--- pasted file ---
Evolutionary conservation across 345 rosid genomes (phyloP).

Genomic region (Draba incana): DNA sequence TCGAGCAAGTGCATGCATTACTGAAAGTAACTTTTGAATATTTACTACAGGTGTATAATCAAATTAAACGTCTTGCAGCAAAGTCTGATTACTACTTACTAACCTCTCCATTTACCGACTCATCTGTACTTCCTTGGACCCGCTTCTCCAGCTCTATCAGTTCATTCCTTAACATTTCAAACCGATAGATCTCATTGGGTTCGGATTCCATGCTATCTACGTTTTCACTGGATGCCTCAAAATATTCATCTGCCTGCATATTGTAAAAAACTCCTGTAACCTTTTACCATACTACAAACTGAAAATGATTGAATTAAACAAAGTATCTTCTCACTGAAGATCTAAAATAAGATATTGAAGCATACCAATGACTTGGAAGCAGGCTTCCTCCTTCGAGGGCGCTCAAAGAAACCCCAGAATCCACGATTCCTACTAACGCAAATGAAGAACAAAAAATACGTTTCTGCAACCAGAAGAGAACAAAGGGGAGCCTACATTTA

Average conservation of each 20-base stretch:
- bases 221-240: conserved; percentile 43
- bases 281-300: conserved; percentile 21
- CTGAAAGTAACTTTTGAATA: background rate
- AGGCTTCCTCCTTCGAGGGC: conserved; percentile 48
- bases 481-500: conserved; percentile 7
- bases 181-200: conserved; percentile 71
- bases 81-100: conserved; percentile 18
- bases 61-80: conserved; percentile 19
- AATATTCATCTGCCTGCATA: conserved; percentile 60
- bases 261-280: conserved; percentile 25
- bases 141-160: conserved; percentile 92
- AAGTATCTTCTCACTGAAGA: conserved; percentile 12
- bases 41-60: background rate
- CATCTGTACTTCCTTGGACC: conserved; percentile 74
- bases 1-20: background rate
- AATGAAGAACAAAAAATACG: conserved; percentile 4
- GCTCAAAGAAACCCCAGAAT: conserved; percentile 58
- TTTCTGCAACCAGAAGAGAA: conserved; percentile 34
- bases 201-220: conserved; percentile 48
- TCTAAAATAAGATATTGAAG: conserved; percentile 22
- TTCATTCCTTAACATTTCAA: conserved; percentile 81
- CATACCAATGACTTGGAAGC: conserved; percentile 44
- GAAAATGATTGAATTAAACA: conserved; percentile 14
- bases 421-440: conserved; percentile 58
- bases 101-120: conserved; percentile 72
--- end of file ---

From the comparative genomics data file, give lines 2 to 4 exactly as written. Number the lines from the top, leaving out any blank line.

Genomic region (Draba incana): DNA sequence TCGAGCAAGTGCATGCATTACTGAAAGTAACTTTTGAATATTTACTACAGGTGTATAATCAAATTAAACGTCTTGCAGCAAAGTCTGATTACTACTTACTAACCTCTCCATTTACCGACTCATCTGTACTTCCTTGGACCCGCTTCTCCAGCTCTATCAGTTCATTCCTTAACATTTCAAACCGATAGATCTCATTGGGTTCGGATTCCATGCTATCTACGTTTTCACTGGATGCCTCAAAATATTCATCTGCCTGCATATTGTAAAAAACTCCTGTAACCTTTTACCATACTACAAACTGAAAATGATTGAATTAAACAAAGTATCTTCTCACTGAAGATCTAAAATAAGATATTGAAGCATACCAATGACTTGGAAGCAGGCTTCCTCCTTCGAGGGCGCTCAAAGAAACCCCAGAATCCACGATTCCTACTAACGCAAATGAAGAACAAAAAATACGTTTCTGCAACCAGAAGAGAACAAAGGGGAGCCTACATTTA

Average conservation of each 20-base stretch:
- bases 221-240: conserved; percentile 43